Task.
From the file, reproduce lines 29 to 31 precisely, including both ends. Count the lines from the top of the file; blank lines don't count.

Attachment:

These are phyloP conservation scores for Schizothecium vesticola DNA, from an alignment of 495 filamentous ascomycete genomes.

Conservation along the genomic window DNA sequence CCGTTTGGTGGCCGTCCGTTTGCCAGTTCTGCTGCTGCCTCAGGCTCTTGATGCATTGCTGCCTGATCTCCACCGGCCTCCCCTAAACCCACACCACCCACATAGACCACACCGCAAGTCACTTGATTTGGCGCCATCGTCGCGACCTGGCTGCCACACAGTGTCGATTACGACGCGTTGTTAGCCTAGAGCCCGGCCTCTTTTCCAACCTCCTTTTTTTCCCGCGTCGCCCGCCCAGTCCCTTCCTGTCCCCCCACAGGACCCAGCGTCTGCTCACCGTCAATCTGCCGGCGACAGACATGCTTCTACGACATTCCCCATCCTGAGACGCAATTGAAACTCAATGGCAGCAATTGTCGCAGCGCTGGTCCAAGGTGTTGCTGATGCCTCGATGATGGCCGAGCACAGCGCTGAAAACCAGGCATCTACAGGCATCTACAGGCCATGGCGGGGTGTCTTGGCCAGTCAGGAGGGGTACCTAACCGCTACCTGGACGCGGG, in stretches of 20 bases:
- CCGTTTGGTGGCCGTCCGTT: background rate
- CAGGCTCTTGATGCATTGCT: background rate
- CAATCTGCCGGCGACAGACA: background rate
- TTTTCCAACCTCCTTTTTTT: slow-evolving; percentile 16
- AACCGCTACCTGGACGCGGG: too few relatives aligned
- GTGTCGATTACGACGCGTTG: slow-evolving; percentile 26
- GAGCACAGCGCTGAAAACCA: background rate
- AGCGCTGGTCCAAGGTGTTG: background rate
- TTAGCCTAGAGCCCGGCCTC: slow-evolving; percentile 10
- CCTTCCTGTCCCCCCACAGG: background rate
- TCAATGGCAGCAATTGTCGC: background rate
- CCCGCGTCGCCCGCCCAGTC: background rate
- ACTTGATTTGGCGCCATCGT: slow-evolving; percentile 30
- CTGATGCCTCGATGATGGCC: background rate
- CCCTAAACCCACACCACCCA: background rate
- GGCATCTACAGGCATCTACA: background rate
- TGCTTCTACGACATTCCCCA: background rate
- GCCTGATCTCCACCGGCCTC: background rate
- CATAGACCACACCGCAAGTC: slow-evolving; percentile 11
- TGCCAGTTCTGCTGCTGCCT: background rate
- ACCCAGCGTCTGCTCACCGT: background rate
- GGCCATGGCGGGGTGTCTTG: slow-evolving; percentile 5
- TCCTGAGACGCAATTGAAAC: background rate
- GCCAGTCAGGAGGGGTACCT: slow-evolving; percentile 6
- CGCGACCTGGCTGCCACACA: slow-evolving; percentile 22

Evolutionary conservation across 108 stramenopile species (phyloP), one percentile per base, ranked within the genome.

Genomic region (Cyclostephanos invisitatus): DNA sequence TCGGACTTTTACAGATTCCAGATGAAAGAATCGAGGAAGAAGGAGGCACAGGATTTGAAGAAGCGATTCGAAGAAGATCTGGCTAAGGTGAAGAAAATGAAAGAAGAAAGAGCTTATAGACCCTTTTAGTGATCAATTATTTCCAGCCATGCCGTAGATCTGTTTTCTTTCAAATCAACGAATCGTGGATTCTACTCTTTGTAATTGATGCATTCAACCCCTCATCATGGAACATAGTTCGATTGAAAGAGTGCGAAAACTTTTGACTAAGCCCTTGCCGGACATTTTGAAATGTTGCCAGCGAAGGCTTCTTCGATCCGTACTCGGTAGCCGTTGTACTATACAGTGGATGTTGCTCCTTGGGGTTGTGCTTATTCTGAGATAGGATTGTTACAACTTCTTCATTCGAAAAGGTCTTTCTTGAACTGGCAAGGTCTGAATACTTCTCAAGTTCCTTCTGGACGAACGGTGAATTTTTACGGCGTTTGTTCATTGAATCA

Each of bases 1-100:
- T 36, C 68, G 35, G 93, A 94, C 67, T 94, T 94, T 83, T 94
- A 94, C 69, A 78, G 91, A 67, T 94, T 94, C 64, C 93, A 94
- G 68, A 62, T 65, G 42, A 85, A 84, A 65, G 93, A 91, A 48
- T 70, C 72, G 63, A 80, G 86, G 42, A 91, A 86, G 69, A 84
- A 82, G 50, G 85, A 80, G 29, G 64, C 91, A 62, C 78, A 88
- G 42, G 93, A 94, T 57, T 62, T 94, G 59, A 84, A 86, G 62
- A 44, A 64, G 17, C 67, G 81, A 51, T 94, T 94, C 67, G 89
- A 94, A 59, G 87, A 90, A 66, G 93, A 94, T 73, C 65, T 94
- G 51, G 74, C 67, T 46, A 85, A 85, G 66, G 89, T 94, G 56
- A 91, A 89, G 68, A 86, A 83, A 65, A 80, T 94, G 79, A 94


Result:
Genomic region (Cyclostephanos invisitatus): DNA sequence TCGGACTTTTACAGATTCCAGATGAAAGAATCGAGGAAGAAGGAGGCACAGGATTTGAAGAAGCGATTCGAAGAAGATCTGGCTAAGGTGAAGAAAATGAAAGAAGAAAGAGCTTATAGACCCTTTTAGTGATCAATTATTTCCAGCCATGCCGTAGATCTGTTTTCTTTCAAATCAACGAATCGTGGATTCTACTCTTTGTAATTGATGCATTCAACCCCTCATCATGGAACATAGTTCGATTGAAAGAGTGCGAAAACTTTTGACTAAGCCCTTGCCGGACATTTTGAAATGTTGCCAGCGAAGGCTTCTTCGATCCGTACTCGGTAGCCGTTGTACTATACAGTGGATGTTGCTCCTTGGGGTTGTGCTTATTCTGAGATAGGATTGTTACAACTTCTTCATTCGAAAAGGTCTTTCTTGAACTGGCAAGGTCTGAATACTTCTCAAGTTCCTTCTGGACGAACGGTGAATTTTTACGGCGTTTGTTCATTGAATCA

Each of bases 1-100:
- T 36, C 68, G 35, G 93, A 94, C 67, T 94, T 94, T 83, T 94